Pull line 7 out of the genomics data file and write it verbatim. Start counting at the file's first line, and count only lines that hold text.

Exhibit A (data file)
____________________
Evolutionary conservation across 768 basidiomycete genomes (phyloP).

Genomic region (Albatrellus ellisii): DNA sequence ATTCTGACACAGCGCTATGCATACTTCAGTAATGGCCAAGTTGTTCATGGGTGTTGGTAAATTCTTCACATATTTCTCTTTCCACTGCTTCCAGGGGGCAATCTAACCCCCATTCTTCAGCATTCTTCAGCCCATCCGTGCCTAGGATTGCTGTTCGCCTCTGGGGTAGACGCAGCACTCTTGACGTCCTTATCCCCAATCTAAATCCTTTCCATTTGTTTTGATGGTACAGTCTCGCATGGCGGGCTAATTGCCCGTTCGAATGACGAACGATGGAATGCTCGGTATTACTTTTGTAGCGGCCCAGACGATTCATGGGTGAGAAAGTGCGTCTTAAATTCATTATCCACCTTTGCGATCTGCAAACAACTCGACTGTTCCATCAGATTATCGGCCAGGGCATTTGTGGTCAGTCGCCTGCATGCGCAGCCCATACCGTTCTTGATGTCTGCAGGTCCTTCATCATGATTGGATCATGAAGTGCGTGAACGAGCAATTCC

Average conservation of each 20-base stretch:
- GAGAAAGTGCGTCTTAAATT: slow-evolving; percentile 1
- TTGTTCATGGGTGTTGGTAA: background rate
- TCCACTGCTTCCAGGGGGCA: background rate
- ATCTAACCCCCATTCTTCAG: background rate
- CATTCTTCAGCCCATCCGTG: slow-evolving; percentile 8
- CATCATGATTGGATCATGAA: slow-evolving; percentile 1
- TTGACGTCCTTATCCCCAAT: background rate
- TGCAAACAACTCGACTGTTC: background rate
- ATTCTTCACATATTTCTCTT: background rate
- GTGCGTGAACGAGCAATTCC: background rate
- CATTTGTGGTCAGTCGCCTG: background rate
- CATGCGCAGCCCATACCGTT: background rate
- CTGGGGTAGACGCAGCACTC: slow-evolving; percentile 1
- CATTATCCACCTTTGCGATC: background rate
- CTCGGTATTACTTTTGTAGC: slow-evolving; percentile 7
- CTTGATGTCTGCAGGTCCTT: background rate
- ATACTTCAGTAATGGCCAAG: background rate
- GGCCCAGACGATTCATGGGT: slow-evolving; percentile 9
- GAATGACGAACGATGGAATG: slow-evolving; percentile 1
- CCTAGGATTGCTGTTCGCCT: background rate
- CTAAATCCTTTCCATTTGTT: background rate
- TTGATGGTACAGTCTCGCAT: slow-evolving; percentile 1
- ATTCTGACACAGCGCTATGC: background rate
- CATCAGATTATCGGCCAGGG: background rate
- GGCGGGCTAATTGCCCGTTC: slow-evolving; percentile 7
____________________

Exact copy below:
- ATCTAACCCCCATTCTTCAG: background rate